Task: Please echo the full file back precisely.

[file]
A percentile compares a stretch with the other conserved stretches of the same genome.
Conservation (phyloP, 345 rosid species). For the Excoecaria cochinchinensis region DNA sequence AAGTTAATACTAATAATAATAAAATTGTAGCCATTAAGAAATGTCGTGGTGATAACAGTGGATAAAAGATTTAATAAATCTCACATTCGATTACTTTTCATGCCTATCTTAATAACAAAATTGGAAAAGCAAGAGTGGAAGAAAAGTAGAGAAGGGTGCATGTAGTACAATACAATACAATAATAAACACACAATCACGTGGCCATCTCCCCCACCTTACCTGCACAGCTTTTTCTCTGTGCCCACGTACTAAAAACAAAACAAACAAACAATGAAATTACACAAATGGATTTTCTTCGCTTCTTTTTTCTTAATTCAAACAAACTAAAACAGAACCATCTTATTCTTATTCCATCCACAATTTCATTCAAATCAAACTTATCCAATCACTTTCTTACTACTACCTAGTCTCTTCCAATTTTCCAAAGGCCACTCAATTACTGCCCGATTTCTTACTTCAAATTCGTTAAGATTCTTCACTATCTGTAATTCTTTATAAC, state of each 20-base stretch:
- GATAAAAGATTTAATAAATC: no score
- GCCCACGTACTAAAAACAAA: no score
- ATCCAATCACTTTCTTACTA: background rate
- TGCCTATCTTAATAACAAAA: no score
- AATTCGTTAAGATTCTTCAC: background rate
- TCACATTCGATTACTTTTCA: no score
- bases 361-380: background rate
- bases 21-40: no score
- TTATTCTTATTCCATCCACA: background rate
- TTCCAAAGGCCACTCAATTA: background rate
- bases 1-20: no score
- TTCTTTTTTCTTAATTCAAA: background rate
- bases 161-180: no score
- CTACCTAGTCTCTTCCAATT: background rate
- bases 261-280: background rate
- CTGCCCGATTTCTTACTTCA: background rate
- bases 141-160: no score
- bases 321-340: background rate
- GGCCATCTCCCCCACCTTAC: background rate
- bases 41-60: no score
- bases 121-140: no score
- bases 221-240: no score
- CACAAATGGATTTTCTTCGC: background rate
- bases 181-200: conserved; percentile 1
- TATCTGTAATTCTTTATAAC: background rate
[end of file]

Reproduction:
A percentile compares a stretch with the other conserved stretches of the same genome.
Conservation (phyloP, 345 rosid species). For the Excoecaria cochinchinensis region DNA sequence AAGTTAATACTAATAATAATAAAATTGTAGCCATTAAGAAATGTCGTGGTGATAACAGTGGATAAAAGATTTAATAAATCTCACATTCGATTACTTTTCATGCCTATCTTAATAACAAAATTGGAAAAGCAAGAGTGGAAGAAAAGTAGAGAAGGGTGCATGTAGTACAATACAATACAATAATAAACACACAATCACGTGGCCATCTCCCCCACCTTACCTGCACAGCTTTTTCTCTGTGCCCACGTACTAAAAACAAAACAAACAAACAATGAAATTACACAAATGGATTTTCTTCGCTTCTTTTTTCTTAATTCAAACAAACTAAAACAGAACCATCTTATTCTTATTCCATCCACAATTTCATTCAAATCAAACTTATCCAATCACTTTCTTACTACTACCTAGTCTCTTCCAATTTTCCAAAGGCCACTCAATTACTGCCCGATTTCTTACTTCAAATTCGTTAAGATTCTTCACTATCTGTAATTCTTTATAAC, state of each 20-base stretch:
- GATAAAAGATTTAATAAATC: no score
- GCCCACGTACTAAAAACAAA: no score
- ATCCAATCACTTTCTTACTA: background rate
- TGCCTATCTTAATAACAAAA: no score
- AATTCGTTAAGATTCTTCAC: background rate
- TCACATTCGATTACTTTTCA: no score
- bases 361-380: background rate
- bases 21-40: no score
- TTATTCTTATTCCATCCACA: background rate
- TTCCAAAGGCCACTCAATTA: background rate
- bases 1-20: no score
- TTCTTTTTTCTTAATTCAAA: background rate
- bases 161-180: no score
- CTACCTAGTCTCTTCCAATT: background rate
- bases 261-280: background rate
- CTGCCCGATTTCTTACTTCA: background rate
- bases 141-160: no score
- bases 321-340: background rate
- GGCCATCTCCCCCACCTTAC: background rate
- bases 41-60: no score
- bases 121-140: no score
- bases 221-240: no score
- CACAAATGGATTTTCTTCGC: background rate
- bases 181-200: conserved; percentile 1
- TATCTGTAATTCTTTATAAC: background rate